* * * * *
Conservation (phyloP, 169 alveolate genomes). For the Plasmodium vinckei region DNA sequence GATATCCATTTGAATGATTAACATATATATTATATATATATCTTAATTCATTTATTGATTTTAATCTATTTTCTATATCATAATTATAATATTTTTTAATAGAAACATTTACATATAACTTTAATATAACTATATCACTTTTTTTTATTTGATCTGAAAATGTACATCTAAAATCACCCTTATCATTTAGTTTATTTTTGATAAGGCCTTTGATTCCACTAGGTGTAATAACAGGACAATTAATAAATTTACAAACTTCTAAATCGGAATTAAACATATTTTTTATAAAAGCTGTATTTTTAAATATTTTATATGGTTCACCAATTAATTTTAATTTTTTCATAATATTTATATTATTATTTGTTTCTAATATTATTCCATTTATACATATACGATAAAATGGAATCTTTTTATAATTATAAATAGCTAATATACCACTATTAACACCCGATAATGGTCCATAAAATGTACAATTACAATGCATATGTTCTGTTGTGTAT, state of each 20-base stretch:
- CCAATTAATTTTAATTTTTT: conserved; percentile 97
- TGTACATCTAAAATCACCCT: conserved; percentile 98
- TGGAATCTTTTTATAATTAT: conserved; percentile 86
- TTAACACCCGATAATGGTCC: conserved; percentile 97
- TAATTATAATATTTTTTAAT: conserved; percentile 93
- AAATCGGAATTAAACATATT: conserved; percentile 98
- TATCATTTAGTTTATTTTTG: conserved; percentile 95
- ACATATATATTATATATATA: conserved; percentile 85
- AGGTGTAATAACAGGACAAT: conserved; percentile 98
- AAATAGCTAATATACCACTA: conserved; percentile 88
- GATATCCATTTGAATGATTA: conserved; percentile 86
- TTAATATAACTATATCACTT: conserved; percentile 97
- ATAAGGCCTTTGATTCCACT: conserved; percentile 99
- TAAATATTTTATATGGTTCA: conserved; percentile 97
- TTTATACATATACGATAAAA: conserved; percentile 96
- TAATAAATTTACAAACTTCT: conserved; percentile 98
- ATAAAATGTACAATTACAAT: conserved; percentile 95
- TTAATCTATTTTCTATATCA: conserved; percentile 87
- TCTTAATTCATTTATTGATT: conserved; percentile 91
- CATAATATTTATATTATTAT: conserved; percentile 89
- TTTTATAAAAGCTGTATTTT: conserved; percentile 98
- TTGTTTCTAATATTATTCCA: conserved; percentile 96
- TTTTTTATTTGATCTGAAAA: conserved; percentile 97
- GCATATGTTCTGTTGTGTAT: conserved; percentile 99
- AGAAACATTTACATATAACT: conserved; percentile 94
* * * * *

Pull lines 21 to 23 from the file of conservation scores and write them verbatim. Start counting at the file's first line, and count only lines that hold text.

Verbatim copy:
- CATAATATTTATATTATTAT: conserved; percentile 89
- TTTTATAAAAGCTGTATTTT: conserved; percentile 98
- TTGTTTCTAATATTATTCCA: conserved; percentile 96